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A friend of mine plays RuneScape, and mentioned to me that her account was recently compromised. She told me she has two step authentication on her RuneScape account, and on the email address associated with the account.

When she signs into the game client on her computer, she tells me she is asked to provide a code from her authentication app on her phone. However, she has never been asked for a 6 digit code when she signs into the RuneScape website itself.

This struck me as odd, so I created an account to test this, and sure enough, was only asked for an authentication code on the downloadable game client.

Does this count as true two-factor authentication? Are there any standards/guidelines that we can show the game's developers in the hopes of getting them to implement authentication on their website as well as their client?

  • yes, it is 'true' 2FA on the game client - no there are no standards for game sites – schroeder Jun 19 '17 at 16:26
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    I would personally say that its a bad design. If the attacker can avoid multi factor then they will take the easiest route in. Sounds like this application has been developed with security as an after thought. Good luck with getting them to change it for you! – ISMSDEV Jun 19 '17 at 16:28
  • @schroeder OK, thanks. I wasn't sure if there were any guidelines that say "if you implement 2fa, it needs to be everywhere" kind of thing. – Matthew D Jun 19 '17 at 16:32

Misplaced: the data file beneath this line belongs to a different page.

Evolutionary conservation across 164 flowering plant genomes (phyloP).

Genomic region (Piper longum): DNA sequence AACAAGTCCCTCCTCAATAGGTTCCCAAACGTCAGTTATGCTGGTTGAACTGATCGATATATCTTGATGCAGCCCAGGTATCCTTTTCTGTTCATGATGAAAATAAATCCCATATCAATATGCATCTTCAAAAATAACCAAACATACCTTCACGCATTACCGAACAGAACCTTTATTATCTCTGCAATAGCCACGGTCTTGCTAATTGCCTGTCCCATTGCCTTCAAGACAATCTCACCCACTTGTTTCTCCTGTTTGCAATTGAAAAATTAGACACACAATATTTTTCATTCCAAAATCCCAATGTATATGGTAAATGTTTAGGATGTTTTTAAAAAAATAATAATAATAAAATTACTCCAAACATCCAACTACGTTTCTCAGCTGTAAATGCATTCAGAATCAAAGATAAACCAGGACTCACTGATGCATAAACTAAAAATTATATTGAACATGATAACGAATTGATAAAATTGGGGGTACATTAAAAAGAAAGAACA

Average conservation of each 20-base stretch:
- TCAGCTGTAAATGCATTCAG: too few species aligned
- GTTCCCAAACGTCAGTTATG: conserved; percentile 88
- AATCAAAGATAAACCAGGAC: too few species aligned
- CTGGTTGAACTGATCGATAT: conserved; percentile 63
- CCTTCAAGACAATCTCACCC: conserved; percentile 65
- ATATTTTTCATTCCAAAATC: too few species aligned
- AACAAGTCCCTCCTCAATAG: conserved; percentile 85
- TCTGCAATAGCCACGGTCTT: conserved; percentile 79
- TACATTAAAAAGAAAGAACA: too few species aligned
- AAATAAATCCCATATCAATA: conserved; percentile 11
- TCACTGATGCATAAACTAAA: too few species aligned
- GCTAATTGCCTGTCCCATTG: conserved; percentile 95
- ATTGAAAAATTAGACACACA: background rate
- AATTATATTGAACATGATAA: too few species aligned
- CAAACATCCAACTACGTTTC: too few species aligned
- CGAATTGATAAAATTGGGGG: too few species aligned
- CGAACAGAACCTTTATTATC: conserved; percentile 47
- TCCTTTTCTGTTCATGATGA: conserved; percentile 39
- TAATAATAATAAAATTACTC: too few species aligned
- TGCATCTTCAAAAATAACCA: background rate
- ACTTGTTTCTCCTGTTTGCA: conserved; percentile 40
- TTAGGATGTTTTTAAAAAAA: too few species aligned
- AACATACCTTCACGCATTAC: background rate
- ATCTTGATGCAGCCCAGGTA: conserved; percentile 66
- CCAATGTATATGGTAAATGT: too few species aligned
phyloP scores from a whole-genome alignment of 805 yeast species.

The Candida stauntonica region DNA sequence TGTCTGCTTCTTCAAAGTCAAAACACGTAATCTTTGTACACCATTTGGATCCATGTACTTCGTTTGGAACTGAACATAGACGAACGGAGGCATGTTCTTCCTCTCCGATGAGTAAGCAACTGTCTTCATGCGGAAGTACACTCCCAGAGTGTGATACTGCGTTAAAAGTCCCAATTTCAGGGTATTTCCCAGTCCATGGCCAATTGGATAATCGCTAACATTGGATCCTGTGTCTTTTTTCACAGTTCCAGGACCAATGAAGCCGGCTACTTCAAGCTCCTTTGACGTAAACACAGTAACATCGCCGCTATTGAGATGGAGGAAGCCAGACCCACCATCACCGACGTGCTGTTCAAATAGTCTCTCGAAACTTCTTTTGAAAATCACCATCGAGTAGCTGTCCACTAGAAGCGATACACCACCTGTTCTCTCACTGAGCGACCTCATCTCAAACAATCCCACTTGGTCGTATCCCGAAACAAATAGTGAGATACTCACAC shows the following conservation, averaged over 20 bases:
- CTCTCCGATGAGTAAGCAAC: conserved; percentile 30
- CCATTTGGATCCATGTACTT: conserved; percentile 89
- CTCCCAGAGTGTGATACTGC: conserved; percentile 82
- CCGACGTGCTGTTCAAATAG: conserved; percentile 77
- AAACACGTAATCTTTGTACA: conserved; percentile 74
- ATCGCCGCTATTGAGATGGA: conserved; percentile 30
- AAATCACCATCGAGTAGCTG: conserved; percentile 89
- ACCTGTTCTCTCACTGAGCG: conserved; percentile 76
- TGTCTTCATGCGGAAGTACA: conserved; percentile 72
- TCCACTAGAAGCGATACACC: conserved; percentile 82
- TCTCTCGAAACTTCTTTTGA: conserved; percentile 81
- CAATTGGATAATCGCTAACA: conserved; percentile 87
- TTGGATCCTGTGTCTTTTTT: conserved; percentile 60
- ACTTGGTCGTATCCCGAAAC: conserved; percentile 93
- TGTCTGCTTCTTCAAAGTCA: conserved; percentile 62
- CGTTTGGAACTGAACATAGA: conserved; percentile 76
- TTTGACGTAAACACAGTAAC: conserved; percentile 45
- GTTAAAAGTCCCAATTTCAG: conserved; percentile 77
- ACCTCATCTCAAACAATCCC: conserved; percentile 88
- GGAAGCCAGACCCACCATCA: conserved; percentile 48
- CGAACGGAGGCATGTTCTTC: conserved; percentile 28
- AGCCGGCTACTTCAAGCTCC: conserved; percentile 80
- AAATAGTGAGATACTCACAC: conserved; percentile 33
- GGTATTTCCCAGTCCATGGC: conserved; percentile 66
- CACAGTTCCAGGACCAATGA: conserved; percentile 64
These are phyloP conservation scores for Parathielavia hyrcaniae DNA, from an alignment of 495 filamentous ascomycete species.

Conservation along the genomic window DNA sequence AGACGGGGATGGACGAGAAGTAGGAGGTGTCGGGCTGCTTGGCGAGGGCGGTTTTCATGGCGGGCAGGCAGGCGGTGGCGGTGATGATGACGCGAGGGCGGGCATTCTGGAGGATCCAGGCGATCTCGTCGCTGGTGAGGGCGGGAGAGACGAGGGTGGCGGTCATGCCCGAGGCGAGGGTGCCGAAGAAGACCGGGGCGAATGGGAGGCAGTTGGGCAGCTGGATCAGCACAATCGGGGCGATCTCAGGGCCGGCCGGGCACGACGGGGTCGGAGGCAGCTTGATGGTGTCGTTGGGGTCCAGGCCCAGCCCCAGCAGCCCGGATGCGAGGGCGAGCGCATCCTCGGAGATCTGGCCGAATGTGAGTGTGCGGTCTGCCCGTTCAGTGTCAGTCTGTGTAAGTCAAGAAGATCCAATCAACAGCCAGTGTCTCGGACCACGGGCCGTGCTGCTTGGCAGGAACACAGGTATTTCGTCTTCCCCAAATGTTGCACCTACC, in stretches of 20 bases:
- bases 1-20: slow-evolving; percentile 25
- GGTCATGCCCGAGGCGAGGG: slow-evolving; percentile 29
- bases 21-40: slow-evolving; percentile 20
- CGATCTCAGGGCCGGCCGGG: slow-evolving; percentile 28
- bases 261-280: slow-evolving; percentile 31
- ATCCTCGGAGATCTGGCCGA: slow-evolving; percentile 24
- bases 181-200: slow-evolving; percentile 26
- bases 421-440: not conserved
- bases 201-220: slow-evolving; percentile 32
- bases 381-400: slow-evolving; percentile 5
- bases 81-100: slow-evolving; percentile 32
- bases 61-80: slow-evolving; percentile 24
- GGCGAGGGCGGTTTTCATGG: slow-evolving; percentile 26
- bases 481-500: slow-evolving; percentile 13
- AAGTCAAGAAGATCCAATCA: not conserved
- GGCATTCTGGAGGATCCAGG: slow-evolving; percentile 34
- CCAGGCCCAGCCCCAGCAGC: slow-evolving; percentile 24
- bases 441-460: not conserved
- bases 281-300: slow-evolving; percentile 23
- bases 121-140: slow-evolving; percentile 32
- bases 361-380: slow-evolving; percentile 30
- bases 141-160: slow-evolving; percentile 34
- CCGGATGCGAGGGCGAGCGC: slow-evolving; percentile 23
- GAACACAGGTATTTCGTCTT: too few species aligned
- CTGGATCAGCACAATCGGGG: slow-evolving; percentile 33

• my bank doesn't make me use my phone when i walk in to cash a check... – dandavis Jun 19 '17 at 19:42
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Authentication isn't an either/or sort of thing. An application can have various "levels" of authentication, where higher levels unlock more functionality. For example, you can shop for items on Amazon using just a persistent cookie that tells Amazon who you are-- no password required. But if you wish to perform a purchase or edit your credit card information, a password is required.

Games can be similar. You don't need your second factor to post messages on the game's web forum, but maybe you need that second factor to enter the game (e.g. if entering the game allows you to do more, such as give away all of your in-game currency and/or equipment).

While certain web access seems less secure without that second factor, I'll bet you cannot access your recurring payment information on the web without entering the 2FA info. This allows the user to do low-security tasks without bothering with the token but offers the necessary protections against high-security tasks.

  • No, I'm not prompted to enter a second factor to update payment info, nor does it appear to be required to disable the 2FA - clicking the Disable link in account settings simply sends me an email with a link that immediately disables the 2FA. – Matthew D Jun 20 '17 at 12:25
  • Try it with an incognito window. You probably have a persistent cookie. – John Wu Jun 20 '17 at 14:58
  • Sorry for the delayed response... I just tried that now, but it doesn't make a difference. I'll probably post something on their forums, their reddit page, etc. – Matthew D Jun 21 '17 at 19:58
  • So you can disable the 2FA without authenticating via 2FA, and without some other kind of additional credential needed? Yeah, that would be an obvious security hole, due to the end run a hacker could easily do. – John Wu Jun 21 '17 at 20:14

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